Business

Spain moves closer to constitutional budget deficit cap

A recent protest in Madrid against the government's continuing spending cuts
Image caption The government's work to reduce the budget deficit has sparked public protests

Spanish politicians have overwhelmingly backed holding a vote on introducing a constitutional cap on budget deficits.

The move all but guarantees that the change will be adopted.

Members of the lower house of Spain's parliament voted 319 in favour and only 17 against holding the debate and vote later this week. The reform would then go to the upper house next week.

To change Spain's constitution requires three-fifths support in both houses.

The proposed reform calls for the broad principles of a balanced long-term budget to be enshrined in Spain's constitution.

It adds that the deficit limit could only be breached in times of natural disaster, recession, or extraordinary emergencies - and then only with approval of the lower house.

Public protests

"We have to take a coherent and forceful decision to strengthen our country's solvency," said Jose Antonio Alonso, spokesman for the ruling Socialist Party.

"There is no better way to dispel uncertainties than to elevate the principle of budget stability to the level of constitutional mandate so as to consolidate in the world a clear reality - we are a reliable country in the payment of our debts and there should be no doubt about it."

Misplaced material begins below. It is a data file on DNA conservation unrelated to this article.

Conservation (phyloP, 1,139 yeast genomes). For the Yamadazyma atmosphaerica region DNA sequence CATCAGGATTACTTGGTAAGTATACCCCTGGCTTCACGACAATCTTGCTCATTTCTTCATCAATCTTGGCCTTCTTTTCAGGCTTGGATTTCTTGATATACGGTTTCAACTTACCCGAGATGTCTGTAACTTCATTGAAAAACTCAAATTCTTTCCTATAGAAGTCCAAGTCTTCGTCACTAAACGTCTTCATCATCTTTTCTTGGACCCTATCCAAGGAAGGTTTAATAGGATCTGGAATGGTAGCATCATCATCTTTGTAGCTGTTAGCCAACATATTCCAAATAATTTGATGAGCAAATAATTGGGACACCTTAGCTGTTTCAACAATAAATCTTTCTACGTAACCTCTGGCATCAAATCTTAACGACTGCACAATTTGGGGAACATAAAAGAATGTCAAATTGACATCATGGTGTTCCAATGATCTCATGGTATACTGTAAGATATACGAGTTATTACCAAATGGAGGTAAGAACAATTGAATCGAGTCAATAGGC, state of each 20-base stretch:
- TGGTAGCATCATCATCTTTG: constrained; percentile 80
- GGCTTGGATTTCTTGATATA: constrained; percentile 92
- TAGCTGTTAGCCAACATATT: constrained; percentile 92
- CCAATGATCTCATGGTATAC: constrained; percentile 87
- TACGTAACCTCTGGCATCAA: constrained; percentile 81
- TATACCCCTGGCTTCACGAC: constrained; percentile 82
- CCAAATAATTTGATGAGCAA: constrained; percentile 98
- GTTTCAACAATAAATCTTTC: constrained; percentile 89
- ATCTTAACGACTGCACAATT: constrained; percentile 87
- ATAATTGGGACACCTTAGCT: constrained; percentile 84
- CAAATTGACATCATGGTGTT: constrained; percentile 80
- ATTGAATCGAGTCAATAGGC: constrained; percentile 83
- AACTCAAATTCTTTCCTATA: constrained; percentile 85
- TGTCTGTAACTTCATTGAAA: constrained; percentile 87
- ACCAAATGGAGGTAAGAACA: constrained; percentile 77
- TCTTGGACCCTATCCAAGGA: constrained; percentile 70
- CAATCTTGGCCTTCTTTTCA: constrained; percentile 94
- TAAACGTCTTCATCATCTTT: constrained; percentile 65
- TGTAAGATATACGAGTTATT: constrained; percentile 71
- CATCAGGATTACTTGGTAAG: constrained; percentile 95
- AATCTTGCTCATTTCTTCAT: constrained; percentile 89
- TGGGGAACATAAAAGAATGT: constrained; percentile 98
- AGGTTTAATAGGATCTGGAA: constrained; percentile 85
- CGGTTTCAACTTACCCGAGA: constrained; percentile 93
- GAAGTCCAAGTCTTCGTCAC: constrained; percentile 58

In 2010 Spain had a budget deficit equivalent to 9.2% of its annual economic output or GDP.

It is now continuing with cost-cutting measures to reduce this to 6% this year, and aims to reach the European Union target of 3% by 2013.

The government's work to lower the budget has come in the face of widespread public protests.

If the reform is passed by both houses of the Spanish parliament it would only be the second time that Spain's constitution has been amended since it was first drawn up in 1978.

Germany already has a legal limit on its budget deficit level, and France is exploring the idea.

At the beginning of August, US politicians agreed to increase the country's prescribed debt level in an 11th hour deal.

The International Monetary Fund (IMF) warned last month that the Spanish economy still faced "considerable" risks.

It said the Spanish government had to continue work to reduce public spending and increase efforts to liberalise its jobs market.

Spain currently has an unemployment rate of 21% - the highest in Europe.

There have been concerns that Spain may have to follow Greece, the Republic of Ireland and Portugal in needing a bailout fund from the European Union and IMF.

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